They were gone. Rods leant against the railings. Rigs were changed back to lug and weights, or lug on a float. Hands wiped on rags, cigarettes were rolled, flasks of tea poured. Someone opened a can of Coke. The boy was thirsty. He drank from the bottle of juice, gulping the saccharine taste that he didn’t like. He wished he had a Coke. When he looked down, the last of his fish were still spasming. The first carrier bag was full. He got out another and divided the fish evenly between them. The blood was drying. He could feel it cracking on his skin. He knew he should begin cleaning them. He took the first fish from the bag. It was one of those he hadn’t cut. Its head faced awkwardly up and back, its mouth wide open. He picked up his knife and sliced it down the underside from the throat to the vent. He slid two fingers into the cut and drew them down, forcing out the guts. They dropped in a slimy mess onto the wooden boards. He picked another fish from the bag and gutted it. The third on was one of the ones he’d cut. He had to make this second cut join the first where it hung round the fish’s throat in a smudge of dried blood. The guts plopped onto the boards. The sun was still hot on his head. He looked at the bag full of fish all needing to be cleaned. He wondered why they called it that. To him they seemed much cleaner when they were whole, perfectly shaped and bright, fresh from the clean water. Not now, when they lay, stiffening in a bag, their bellies open, their brightness dimming. They didn’t shine now. They seemed so different: dull and still. Something had left their bodies with the life, something that hadn’t been able to stay in the muscles and the scales and the fins where it had been less than an hour ago. Everything about them was still the form of a fish, still exactly a fish, but they were nothing like the things he’d pulled up from the blue. It was if the molten silver had cooled on their sides, the colours dimming. They weren’t exciting anymore.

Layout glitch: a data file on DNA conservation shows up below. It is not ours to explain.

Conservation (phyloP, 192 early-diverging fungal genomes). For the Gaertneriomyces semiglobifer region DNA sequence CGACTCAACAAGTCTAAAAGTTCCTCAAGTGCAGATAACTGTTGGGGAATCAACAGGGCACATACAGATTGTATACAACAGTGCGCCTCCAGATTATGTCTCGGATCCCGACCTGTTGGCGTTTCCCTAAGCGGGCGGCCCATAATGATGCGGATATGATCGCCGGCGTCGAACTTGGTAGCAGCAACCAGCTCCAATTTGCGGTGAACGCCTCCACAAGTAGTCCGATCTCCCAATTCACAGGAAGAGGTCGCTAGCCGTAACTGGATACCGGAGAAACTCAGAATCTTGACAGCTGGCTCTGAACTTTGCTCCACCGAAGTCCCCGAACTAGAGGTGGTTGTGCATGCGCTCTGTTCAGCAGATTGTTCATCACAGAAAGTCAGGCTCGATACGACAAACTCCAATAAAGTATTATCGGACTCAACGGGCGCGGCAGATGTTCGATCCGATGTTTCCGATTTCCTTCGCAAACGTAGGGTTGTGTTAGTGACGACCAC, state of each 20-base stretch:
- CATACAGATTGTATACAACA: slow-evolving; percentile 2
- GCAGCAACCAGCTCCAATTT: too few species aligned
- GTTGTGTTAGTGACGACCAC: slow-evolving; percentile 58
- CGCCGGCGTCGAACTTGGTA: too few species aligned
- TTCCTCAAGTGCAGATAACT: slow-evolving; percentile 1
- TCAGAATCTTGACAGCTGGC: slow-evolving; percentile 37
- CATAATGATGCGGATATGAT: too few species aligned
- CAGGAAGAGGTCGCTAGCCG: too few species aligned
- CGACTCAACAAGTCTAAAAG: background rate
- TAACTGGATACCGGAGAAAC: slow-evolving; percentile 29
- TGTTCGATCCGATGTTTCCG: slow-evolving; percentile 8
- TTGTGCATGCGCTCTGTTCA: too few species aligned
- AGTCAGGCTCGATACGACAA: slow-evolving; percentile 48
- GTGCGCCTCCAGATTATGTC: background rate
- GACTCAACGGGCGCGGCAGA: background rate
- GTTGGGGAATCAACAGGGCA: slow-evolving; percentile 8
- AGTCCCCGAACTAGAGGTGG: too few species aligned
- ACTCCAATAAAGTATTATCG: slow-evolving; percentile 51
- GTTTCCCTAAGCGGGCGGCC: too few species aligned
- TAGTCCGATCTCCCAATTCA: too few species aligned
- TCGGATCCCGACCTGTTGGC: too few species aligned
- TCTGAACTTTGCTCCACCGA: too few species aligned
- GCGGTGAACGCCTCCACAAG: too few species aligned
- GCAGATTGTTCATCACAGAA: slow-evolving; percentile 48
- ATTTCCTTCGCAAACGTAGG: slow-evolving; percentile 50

He looked up at the old woman.
“For fish? For a bag?” she added.
He shrugged. He thought she had a foreign accent.
“I give two pound. Yes?”
He shrugged, then nodded. He put the gutted fish back into the bag and picked it up. It was heavy. He wondered how she’d carry it. He climbed the stairs to the upper deck.
“I haven’t gutted most of them yet,” he said, looking at her. She was short. Her face was lined, and one of her eyes didn’t close properly when she blinked.
“No worry.” She put out one hand and dropped the coins into his hand. With the other she took the fish and turned away quickly. He watched her go. He looked at the coins. The day ticket to the pier had cost fifty pence. He could buy a Coke now, but he knew he wouldn’t. He would save the money, put it towards a new rod and reel. He walked back to his gear.
“She’s an Eytie,” said the man to his left. “She’s often here. Fresher’n anythin’ she’d buy in the shop. She knows that. They love fish, they do.”
The boy began to clean the remaining bag of fish, but after half a dozen, he’d had enough. The slimy guts round his feet stank. He trod them through the cracks in the boards and watched them splash into the water. He thought about the eels waiting below. He packed up his things. Many of the fishermen were leaving now. He felt hot and tired. He still had a two-hour walk home. He knew the bag would be heavy. He’d gut the rest when he got home, though his mother would be angry at all the mess and smell, at the little scales left round the edge of the sink.
He walked along the pier towards the promenade, looking down through the last of the wooden planks, watching the sea change below to shingle, then to the edge of the promenade’s concrete foundation. Then he was on the pavement, the road ahead of him jammed with cars waiting at the lights. A family walking towards him looked at the bag of fish.
“Look how many, Mum!” said one of the children, a little girl, pointing.
He crossed the road, turned up the hill until he came to the botanical gardens. He’d cut through there to the end of the old High Street, then into the park that ran the length of the lower town. After that, it was along the main road till he was almost home. Already the bag was hurting his shoulder. He swapped it from hand to hand, but the plastic began to dig into his skin. He stopped and wrapped his fishing cloth round his hand to protect his skin.
By the time he got home, he was hot and very tired. His shoulders ached, and it would take him almost an hour to gut the rest of the fish, and clean the sink in the kitchen before his mother came back from work and praised his catch, and complained about the mess in the sink, and put the bag of fish inside another bag which she then put next to the other bags of fish in the bottom of the big chest freezer in the garage. When they moved house two years later, his father would empty the freezer, and throw all the bags of fish away.
Craig Dobson’s had poetry and fiction published in Poetry Ireland Review, The London Magazine, The Interpreter’s House, Poetry Salzburg Review, Poetry Daily, Agenda, The North, The Rialto and Active Muse, among others. He lives and works in the UK.